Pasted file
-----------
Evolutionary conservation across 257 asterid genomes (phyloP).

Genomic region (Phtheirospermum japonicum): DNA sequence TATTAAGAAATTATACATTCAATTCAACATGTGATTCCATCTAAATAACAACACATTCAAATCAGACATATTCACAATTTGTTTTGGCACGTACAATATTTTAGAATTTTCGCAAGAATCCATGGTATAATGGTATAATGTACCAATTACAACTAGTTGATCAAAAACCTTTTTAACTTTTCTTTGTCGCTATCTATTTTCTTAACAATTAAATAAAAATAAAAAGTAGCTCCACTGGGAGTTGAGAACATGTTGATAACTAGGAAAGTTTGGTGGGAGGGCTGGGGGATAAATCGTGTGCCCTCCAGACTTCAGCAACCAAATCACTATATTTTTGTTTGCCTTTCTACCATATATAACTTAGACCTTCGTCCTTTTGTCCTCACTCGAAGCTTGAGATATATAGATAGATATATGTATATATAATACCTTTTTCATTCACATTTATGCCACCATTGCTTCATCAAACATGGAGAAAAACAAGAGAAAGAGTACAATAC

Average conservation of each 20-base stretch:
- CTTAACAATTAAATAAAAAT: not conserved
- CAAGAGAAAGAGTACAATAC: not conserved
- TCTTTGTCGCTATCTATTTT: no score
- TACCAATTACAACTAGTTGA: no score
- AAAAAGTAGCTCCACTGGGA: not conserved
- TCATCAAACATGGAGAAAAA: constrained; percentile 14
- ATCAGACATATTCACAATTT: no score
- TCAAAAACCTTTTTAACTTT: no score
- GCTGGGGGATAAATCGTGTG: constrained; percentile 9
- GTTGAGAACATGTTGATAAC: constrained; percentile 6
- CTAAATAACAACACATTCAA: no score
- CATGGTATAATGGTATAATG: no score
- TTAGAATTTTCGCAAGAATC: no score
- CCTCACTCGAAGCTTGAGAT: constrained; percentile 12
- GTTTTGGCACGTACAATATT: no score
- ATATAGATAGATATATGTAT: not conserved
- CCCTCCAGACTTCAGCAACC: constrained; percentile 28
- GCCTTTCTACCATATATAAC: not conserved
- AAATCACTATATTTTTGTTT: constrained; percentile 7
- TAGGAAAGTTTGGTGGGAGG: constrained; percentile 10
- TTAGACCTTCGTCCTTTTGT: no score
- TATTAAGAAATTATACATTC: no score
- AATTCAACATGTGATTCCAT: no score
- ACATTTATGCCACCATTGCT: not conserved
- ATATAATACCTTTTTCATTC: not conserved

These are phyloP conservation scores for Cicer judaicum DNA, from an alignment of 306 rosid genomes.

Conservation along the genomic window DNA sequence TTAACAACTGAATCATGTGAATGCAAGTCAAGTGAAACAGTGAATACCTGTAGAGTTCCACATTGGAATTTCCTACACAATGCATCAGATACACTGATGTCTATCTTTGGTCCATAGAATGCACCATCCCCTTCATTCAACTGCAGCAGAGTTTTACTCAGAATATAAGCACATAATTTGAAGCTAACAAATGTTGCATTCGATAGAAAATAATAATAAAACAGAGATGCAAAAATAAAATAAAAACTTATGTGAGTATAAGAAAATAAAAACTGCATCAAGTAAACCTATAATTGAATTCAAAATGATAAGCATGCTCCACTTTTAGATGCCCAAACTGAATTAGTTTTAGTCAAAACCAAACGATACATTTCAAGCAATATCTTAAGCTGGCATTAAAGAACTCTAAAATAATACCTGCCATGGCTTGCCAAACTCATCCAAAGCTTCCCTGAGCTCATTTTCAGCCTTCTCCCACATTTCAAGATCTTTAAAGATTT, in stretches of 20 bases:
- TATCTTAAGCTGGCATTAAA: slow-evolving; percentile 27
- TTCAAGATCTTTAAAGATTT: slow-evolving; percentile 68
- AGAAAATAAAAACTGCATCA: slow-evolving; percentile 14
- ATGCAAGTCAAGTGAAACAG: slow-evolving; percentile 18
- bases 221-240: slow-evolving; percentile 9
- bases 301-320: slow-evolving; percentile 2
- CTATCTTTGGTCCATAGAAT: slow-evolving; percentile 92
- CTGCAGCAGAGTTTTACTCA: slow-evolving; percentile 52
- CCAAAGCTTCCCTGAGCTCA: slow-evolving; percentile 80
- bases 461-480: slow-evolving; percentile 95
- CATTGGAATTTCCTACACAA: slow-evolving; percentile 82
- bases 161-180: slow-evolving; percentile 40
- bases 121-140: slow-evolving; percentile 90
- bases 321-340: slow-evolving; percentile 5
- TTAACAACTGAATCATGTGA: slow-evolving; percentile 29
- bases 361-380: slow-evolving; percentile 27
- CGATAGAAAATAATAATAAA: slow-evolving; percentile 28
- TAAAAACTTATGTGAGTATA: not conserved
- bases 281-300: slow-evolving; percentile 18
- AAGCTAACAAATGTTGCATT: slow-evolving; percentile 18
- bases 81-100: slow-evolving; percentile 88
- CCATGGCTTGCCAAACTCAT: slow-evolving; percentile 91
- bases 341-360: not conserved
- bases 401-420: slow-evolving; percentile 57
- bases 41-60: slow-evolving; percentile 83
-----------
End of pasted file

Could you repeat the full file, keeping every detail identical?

Evolutionary conservation across 257 asterid genomes (phyloP).

Genomic region (Phtheirospermum japonicum): DNA sequence TATTAAGAAATTATACATTCAATTCAACATGTGATTCCATCTAAATAACAACACATTCAAATCAGACATATTCACAATTTGTTTTGGCACGTACAATATTTTAGAATTTTCGCAAGAATCCATGGTATAATGGTATAATGTACCAATTACAACTAGTTGATCAAAAACCTTTTTAACTTTTCTTTGTCGCTATCTATTTTCTTAACAATTAAATAAAAATAAAAAGTAGCTCCACTGGGAGTTGAGAACATGTTGATAACTAGGAAAGTTTGGTGGGAGGGCTGGGGGATAAATCGTGTGCCCTCCAGACTTCAGCAACCAAATCACTATATTTTTGTTTGCCTTTCTACCATATATAACTTAGACCTTCGTCCTTTTGTCCTCACTCGAAGCTTGAGATATATAGATAGATATATGTATATATAATACCTTTTTCATTCACATTTATGCCACCATTGCTTCATCAAACATGGAGAAAAACAAGAGAAAGAGTACAATAC

Average conservation of each 20-base stretch:
- CTTAACAATTAAATAAAAAT: not conserved
- CAAGAGAAAGAGTACAATAC: not conserved
- TCTTTGTCGCTATCTATTTT: no score
- TACCAATTACAACTAGTTGA: no score
- AAAAAGTAGCTCCACTGGGA: not conserved
- TCATCAAACATGGAGAAAAA: constrained; percentile 14
- ATCAGACATATTCACAATTT: no score
- TCAAAAACCTTTTTAACTTT: no score
- GCTGGGGGATAAATCGTGTG: constrained; percentile 9
- GTTGAGAACATGTTGATAAC: constrained; percentile 6
- CTAAATAACAACACATTCAA: no score
- CATGGTATAATGGTATAATG: no score
- TTAGAATTTTCGCAAGAATC: no score
- CCTCACTCGAAGCTTGAGAT: constrained; percentile 12
- GTTTTGGCACGTACAATATT: no score
- ATATAGATAGATATATGTAT: not conserved
- CCCTCCAGACTTCAGCAACC: constrained; percentile 28
- GCCTTTCTACCATATATAAC: not conserved
- AAATCACTATATTTTTGTTT: constrained; percentile 7
- TAGGAAAGTTTGGTGGGAGG: constrained; percentile 10
- TTAGACCTTCGTCCTTTTGT: no score
- TATTAAGAAATTATACATTC: no score
- AATTCAACATGTGATTCCAT: no score
- ACATTTATGCCACCATTGCT: not conserved
- ATATAATACCTTTTTCATTC: not conserved

These are phyloP conservation scores for Cicer judaicum DNA, from an alignment of 306 rosid genomes.

Conservation along the genomic window DNA sequence TTAACAACTGAATCATGTGAATGCAAGTCAAGTGAAACAGTGAATACCTGTAGAGTTCCACATTGGAATTTCCTACACAATGCATCAGATACACTGATGTCTATCTTTGGTCCATAGAATGCACCATCCCCTTCATTCAACTGCAGCAGAGTTTTACTCAGAATATAAGCACATAATTTGAAGCTAACAAATGTTGCATTCGATAGAAAATAATAATAAAACAGAGATGCAAAAATAAAATAAAAACTTATGTGAGTATAAGAAAATAAAAACTGCATCAAGTAAACCTATAATTGAATTCAAAATGATAAGCATGCTCCACTTTTAGATGCCCAAACTGAATTAGTTTTAGTCAAAACCAAACGATACATTTCAAGCAATATCTTAAGCTGGCATTAAAGAACTCTAAAATAATACCTGCCATGGCTTGCCAAACTCATCCAAAGCTTCCCTGAGCTCATTTTCAGCCTTCTCCCACATTTCAAGATCTTTAAAGATTT, in stretches of 20 bases:
- TATCTTAAGCTGGCATTAAA: slow-evolving; percentile 27
- TTCAAGATCTTTAAAGATTT: slow-evolving; percentile 68
- AGAAAATAAAAACTGCATCA: slow-evolving; percentile 14
- ATGCAAGTCAAGTGAAACAG: slow-evolving; percentile 18
- bases 221-240: slow-evolving; percentile 9
- bases 301-320: slow-evolving; percentile 2
- CTATCTTTGGTCCATAGAAT: slow-evolving; percentile 92
- CTGCAGCAGAGTTTTACTCA: slow-evolving; percentile 52
- CCAAAGCTTCCCTGAGCTCA: slow-evolving; percentile 80
- bases 461-480: slow-evolving; percentile 95
- CATTGGAATTTCCTACACAA: slow-evolving; percentile 82
- bases 161-180: slow-evolving; percentile 40
- bases 121-140: slow-evolving; percentile 90
- bases 321-340: slow-evolving; percentile 5
- TTAACAACTGAATCATGTGA: slow-evolving; percentile 29
- bases 361-380: slow-evolving; percentile 27
- CGATAGAAAATAATAATAAA: slow-evolving; percentile 28
- TAAAAACTTATGTGAGTATA: not conserved
- bases 281-300: slow-evolving; percentile 18
- AAGCTAACAAATGTTGCATT: slow-evolving; percentile 18
- bases 81-100: slow-evolving; percentile 88
- CCATGGCTTGCCAAACTCAT: slow-evolving; percentile 91
- bases 341-360: not conserved
- bases 401-420: slow-evolving; percentile 57
- bases 41-60: slow-evolving; percentile 83